A few posts ago I started concentrating on the subject of God and His being. We started with a simple definition of the word “God” and talked about traditional Christian characteristics of God. We then moved on to discuss the Trinity. Today I’d like to talk about God as The Absolute.
When I speak of The Absolute, I’m talking about that which is at the very core of reality itself. I’m talking about that which is behind and defines the laws of physics, that which defines existence, that which gives meaning, purpose, and value structure to the world we perceive ourselves to exist in. I would like to argue that God is The Absolute, that He is identical with existence itself.
The crux of the argument comes from the divine attributes of omnipotence and infinity. If God is limited in any way, by anything, then He is neither omni-potent nor infinite (infinite literally meaning “without limits”). So we must affirm that even such basic concepts as space, time, and existence are contingent on God without defining or limiting Him. If God should choose to defy the laws of physics, or of space-time, or of existence itself, then He may, for He is God.
Paul Tillich affirms this, saying “The being of God cannot be understood as the existence of a being along-side others or above others. If God is a being, he is subject to the categories of finitude, especially to space and substance. Even if he is called the “highest being” in the sense of the “most perfect” and the “most powerful” being, this situation is not changed. When applied to God, superlatives become diminutives. They place him on a level of other beings while elevating him above all of them . . . Whenever infinite or unconditional power and meaning are attributed to the highest being, it has ceased to be a being and has become being-itself. Many confusions in the doctrine of God and many apologetic weaknesses could be avoided if God were understood first of all as being-itself or as the ground of being.”
Now, at this point, some might argue that space-time might be considered to be a reality along side of God, but which He has complete control over. They might argue that reality is distinct and co-eternal with God, but that it does not impose itself on God. This doesn’t work, though, because, as Langdon Gillkey attests, if anything is co-eternal with God, then its very existence “everlastingly stands over against God, limiting His sovereignty and rule over existence.” Any co-eternal personality, material, idea or principle imposes itself as a qualification on God simply by the fact of its existence apart from God’s will. In other words, if God didn’t will reality into existence, but came upon it as it is, then God would not be able to define reality, which undermines His omnipotence. For God to be unlimited, omnipotent, and infinite, then all existence must depend on Him. God is the foundation of reality; He is existence itself.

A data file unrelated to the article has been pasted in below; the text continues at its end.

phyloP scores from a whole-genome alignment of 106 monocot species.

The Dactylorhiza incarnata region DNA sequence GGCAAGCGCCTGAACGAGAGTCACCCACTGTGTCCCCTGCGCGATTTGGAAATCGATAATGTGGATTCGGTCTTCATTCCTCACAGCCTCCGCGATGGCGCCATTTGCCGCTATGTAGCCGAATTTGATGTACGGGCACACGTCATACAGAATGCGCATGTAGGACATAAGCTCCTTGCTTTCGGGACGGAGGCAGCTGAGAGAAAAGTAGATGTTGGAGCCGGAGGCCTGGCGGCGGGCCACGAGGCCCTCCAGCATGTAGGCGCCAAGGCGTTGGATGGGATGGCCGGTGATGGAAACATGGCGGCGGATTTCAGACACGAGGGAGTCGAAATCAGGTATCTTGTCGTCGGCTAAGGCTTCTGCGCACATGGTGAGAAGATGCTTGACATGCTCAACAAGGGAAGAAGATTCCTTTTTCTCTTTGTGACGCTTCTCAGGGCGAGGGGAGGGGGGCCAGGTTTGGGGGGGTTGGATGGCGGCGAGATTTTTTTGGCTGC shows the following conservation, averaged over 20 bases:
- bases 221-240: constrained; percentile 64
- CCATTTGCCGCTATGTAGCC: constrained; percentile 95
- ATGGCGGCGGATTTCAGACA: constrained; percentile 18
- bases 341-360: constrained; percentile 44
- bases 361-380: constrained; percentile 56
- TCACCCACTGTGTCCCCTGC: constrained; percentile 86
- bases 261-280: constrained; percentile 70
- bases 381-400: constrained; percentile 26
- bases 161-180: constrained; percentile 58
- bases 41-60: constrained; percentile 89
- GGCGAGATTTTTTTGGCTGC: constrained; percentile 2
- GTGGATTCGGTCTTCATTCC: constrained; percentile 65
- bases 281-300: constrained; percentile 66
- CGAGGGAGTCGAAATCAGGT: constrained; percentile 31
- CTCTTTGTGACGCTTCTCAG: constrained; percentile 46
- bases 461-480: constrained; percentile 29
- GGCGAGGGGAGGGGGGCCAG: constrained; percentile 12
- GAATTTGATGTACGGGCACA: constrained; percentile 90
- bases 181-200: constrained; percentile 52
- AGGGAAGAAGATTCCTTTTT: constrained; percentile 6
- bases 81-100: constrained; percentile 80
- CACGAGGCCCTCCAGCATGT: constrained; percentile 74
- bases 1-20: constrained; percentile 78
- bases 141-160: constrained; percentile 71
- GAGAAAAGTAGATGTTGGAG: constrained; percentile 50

I find it helpful to think about this in a couple different ways. Neither of these are altogether correct, but I think they make the concept more comprehensible to me. First, I think of God like an author, and history as His novel. Reality is the setting for the story and we are all characters in it. So, by analogy, God is to reality as Tolkien is to Middle-earth. The one major difference between God and Tolkien, of course, being that God is able to grant to His characters some measure of autonomous existence as centers of free will. We are able to move and act and be according to our own wills here within the story, within God’s being, which is existence.
Second, I think of matter and energy and how they can be neither created nor destroyed and I wonder what cosmology might come about from the assumption that matter is, in its most basic indivisible form, simply pieces of God’s imagination, and energy simply a manifestation of God’s Spirit. The universe and all reality become a part of God’s body, so to speak (This is not pantheism, this is panentheism)
Either way, the point remains, for God to be unlimited, eternal, omnipotent, and infinite, He must be identical with existence as The Absolute. If there is no Absolute, then there is no God; if there is no God, then there is no Absolute. As a result, any ultimate meaning or absolute value must come directly out of the nature and will of this Absolute God; for without Him, there is no ultimate or absolute. God cannot be judged against a measure of what is just, because He is the standard of justice.
John D. Zizioulas points out another interesting implication of this idea. God is existence itself. God has freely chosen to exist as three persons in communion. As God’s nature determines and defines existence, this freely chosen relationality is woven into the fabric of what it means to exist. Communion becomes a necessary part of what it means to exist, and relationality is written into the definition of being. That’s important, and it will come up later. Next week I’d like to think about how God’s nature as The Absolute affects how we think about evil.
 Paul Tilich , Systematic Theology Volume I: Reason and Revelation Being and God (Chicago: The University of Chicago Press, 1951) 235. Please don’t hate me for quoting Tillich, I am not a Tillichean and I have serious disagreements with other aspects of his theology. I just happen to think he’s right on target here.
 Langdon Gilkey, Maker of Heaven and Earth: The Christian Doctrine of Creation in the Light of Modern Knowledge. (Lanham, MD: University Press of America, 1985) 48.
 John D. Zizioulas Being as Communion (Crestwood, NY: St. Vladimir’s Press, 1985) 41.